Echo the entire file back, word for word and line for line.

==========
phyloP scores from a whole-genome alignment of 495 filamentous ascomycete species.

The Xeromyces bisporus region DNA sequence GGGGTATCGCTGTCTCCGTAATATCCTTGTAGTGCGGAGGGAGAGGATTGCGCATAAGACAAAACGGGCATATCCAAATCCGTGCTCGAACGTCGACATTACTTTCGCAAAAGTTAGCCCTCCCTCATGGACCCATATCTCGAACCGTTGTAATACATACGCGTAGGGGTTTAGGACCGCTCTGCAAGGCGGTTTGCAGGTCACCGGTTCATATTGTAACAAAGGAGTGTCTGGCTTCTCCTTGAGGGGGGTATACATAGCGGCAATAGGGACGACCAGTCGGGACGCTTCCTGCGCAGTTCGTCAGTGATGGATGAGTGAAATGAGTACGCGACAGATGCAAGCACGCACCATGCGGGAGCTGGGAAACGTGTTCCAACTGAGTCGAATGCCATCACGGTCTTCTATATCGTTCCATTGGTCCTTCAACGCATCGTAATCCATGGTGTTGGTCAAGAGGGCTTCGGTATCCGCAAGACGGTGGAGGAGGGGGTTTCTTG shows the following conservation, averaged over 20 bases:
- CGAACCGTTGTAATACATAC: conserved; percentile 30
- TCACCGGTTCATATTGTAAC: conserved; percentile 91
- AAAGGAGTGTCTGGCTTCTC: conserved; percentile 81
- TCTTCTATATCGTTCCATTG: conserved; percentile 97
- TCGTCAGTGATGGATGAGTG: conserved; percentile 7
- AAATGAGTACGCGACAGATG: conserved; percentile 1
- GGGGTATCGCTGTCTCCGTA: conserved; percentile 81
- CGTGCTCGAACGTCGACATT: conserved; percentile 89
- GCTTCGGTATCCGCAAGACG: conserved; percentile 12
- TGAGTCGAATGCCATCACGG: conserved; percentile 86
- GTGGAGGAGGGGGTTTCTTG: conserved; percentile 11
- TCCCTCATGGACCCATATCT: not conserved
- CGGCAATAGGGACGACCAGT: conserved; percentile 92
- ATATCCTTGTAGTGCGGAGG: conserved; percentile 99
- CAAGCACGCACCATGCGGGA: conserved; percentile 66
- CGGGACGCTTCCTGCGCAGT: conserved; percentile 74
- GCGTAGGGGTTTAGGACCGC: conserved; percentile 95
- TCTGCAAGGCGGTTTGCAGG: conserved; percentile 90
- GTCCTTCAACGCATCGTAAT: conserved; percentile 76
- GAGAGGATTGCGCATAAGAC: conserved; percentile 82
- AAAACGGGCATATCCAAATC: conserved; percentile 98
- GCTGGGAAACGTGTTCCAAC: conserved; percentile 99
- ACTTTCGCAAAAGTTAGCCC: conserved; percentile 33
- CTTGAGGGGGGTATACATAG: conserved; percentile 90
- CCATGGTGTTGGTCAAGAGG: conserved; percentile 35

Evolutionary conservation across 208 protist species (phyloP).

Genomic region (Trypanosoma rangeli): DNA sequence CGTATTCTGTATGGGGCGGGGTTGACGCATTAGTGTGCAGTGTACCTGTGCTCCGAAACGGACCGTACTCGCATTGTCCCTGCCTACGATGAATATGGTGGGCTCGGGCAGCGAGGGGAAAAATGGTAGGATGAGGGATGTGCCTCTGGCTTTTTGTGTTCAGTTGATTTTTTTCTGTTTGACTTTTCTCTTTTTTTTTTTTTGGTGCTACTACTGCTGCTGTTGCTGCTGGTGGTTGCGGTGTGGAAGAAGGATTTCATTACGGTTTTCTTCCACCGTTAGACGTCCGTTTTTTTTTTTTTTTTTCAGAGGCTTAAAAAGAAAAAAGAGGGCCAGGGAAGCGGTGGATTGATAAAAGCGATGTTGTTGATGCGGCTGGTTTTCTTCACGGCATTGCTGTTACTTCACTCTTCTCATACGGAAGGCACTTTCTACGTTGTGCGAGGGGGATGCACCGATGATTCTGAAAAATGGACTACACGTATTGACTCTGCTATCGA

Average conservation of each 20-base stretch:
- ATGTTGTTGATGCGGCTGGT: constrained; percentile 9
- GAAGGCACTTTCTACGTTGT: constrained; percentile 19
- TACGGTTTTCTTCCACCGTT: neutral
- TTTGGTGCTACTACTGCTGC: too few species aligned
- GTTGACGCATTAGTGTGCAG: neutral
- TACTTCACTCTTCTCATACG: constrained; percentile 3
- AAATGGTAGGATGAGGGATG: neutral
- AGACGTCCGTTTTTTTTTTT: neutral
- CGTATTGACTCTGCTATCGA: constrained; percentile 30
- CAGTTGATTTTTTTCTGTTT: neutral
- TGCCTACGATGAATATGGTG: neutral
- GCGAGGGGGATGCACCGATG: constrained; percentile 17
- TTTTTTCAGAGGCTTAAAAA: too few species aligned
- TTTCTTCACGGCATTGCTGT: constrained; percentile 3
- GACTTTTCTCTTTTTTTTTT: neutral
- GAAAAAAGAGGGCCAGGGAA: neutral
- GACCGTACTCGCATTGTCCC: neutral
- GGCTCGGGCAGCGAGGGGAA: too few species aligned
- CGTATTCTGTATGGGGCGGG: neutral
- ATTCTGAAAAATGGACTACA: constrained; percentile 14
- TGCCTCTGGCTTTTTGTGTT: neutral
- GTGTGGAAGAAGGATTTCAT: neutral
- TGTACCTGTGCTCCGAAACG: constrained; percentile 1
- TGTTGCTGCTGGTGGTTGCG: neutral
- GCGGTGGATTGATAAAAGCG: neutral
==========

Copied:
phyloP scores from a whole-genome alignment of 495 filamentous ascomycete species.

The Xeromyces bisporus region DNA sequence GGGGTATCGCTGTCTCCGTAATATCCTTGTAGTGCGGAGGGAGAGGATTGCGCATAAGACAAAACGGGCATATCCAAATCCGTGCTCGAACGTCGACATTACTTTCGCAAAAGTTAGCCCTCCCTCATGGACCCATATCTCGAACCGTTGTAATACATACGCGTAGGGGTTTAGGACCGCTCTGCAAGGCGGTTTGCAGGTCACCGGTTCATATTGTAACAAAGGAGTGTCTGGCTTCTCCTTGAGGGGGGTATACATAGCGGCAATAGGGACGACCAGTCGGGACGCTTCCTGCGCAGTTCGTCAGTGATGGATGAGTGAAATGAGTACGCGACAGATGCAAGCACGCACCATGCGGGAGCTGGGAAACGTGTTCCAACTGAGTCGAATGCCATCACGGTCTTCTATATCGTTCCATTGGTCCTTCAACGCATCGTAATCCATGGTGTTGGTCAAGAGGGCTTCGGTATCCGCAAGACGGTGGAGGAGGGGGTTTCTTG shows the following conservation, averaged over 20 bases:
- CGAACCGTTGTAATACATAC: conserved; percentile 30
- TCACCGGTTCATATTGTAAC: conserved; percentile 91
- AAAGGAGTGTCTGGCTTCTC: conserved; percentile 81
- TCTTCTATATCGTTCCATTG: conserved; percentile 97
- TCGTCAGTGATGGATGAGTG: conserved; percentile 7
- AAATGAGTACGCGACAGATG: conserved; percentile 1
- GGGGTATCGCTGTCTCCGTA: conserved; percentile 81
- CGTGCTCGAACGTCGACATT: conserved; percentile 89
- GCTTCGGTATCCGCAAGACG: conserved; percentile 12
- TGAGTCGAATGCCATCACGG: conserved; percentile 86
- GTGGAGGAGGGGGTTTCTTG: conserved; percentile 11
- TCCCTCATGGACCCATATCT: not conserved
- CGGCAATAGGGACGACCAGT: conserved; percentile 92
- ATATCCTTGTAGTGCGGAGG: conserved; percentile 99
- CAAGCACGCACCATGCGGGA: conserved; percentile 66
- CGGGACGCTTCCTGCGCAGT: conserved; percentile 74
- GCGTAGGGGTTTAGGACCGC: conserved; percentile 95
- TCTGCAAGGCGGTTTGCAGG: conserved; percentile 90
- GTCCTTCAACGCATCGTAAT: conserved; percentile 76
- GAGAGGATTGCGCATAAGAC: conserved; percentile 82
- AAAACGGGCATATCCAAATC: conserved; percentile 98
- GCTGGGAAACGTGTTCCAAC: conserved; percentile 99
- ACTTTCGCAAAAGTTAGCCC: conserved; percentile 33
- CTTGAGGGGGGTATACATAG: conserved; percentile 90
- CCATGGTGTTGGTCAAGAGG: conserved; percentile 35

Evolutionary conservation across 208 protist species (phyloP).

Genomic region (Trypanosoma rangeli): DNA sequence CGTATTCTGTATGGGGCGGGGTTGACGCATTAGTGTGCAGTGTACCTGTGCTCCGAAACGGACCGTACTCGCATTGTCCCTGCCTACGATGAATATGGTGGGCTCGGGCAGCGAGGGGAAAAATGGTAGGATGAGGGATGTGCCTCTGGCTTTTTGTGTTCAGTTGATTTTTTTCTGTTTGACTTTTCTCTTTTTTTTTTTTTGGTGCTACTACTGCTGCTGTTGCTGCTGGTGGTTGCGGTGTGGAAGAAGGATTTCATTACGGTTTTCTTCCACCGTTAGACGTCCGTTTTTTTTTTTTTTTTTCAGAGGCTTAAAAAGAAAAAAGAGGGCCAGGGAAGCGGTGGATTGATAAAAGCGATGTTGTTGATGCGGCTGGTTTTCTTCACGGCATTGCTGTTACTTCACTCTTCTCATACGGAAGGCACTTTCTACGTTGTGCGAGGGGGATGCACCGATGATTCTGAAAAATGGACTACACGTATTGACTCTGCTATCGA

Average conservation of each 20-base stretch:
- ATGTTGTTGATGCGGCTGGT: constrained; percentile 9
- GAAGGCACTTTCTACGTTGT: constrained; percentile 19
- TACGGTTTTCTTCCACCGTT: neutral
- TTTGGTGCTACTACTGCTGC: too few species aligned
- GTTGACGCATTAGTGTGCAG: neutral
- TACTTCACTCTTCTCATACG: constrained; percentile 3
- AAATGGTAGGATGAGGGATG: neutral
- AGACGTCCGTTTTTTTTTTT: neutral
- CGTATTGACTCTGCTATCGA: constrained; percentile 30
- CAGTTGATTTTTTTCTGTTT: neutral
- TGCCTACGATGAATATGGTG: neutral
- GCGAGGGGGATGCACCGATG: constrained; percentile 17
- TTTTTTCAGAGGCTTAAAAA: too few species aligned
- TTTCTTCACGGCATTGCTGT: constrained; percentile 3
- GACTTTTCTCTTTTTTTTTT: neutral
- GAAAAAAGAGGGCCAGGGAA: neutral
- GACCGTACTCGCATTGTCCC: neutral
- GGCTCGGGCAGCGAGGGGAA: too few species aligned
- CGTATTCTGTATGGGGCGGG: neutral
- ATTCTGAAAAATGGACTACA: constrained; percentile 14
- TGCCTCTGGCTTTTTGTGTT: neutral
- GTGTGGAAGAAGGATTTCAT: neutral
- TGTACCTGTGCTCCGAAACG: constrained; percentile 1
- TGTTGCTGCTGGTGGTTGCG: neutral
- GCGGTGGATTGATAAAAGCG: neutral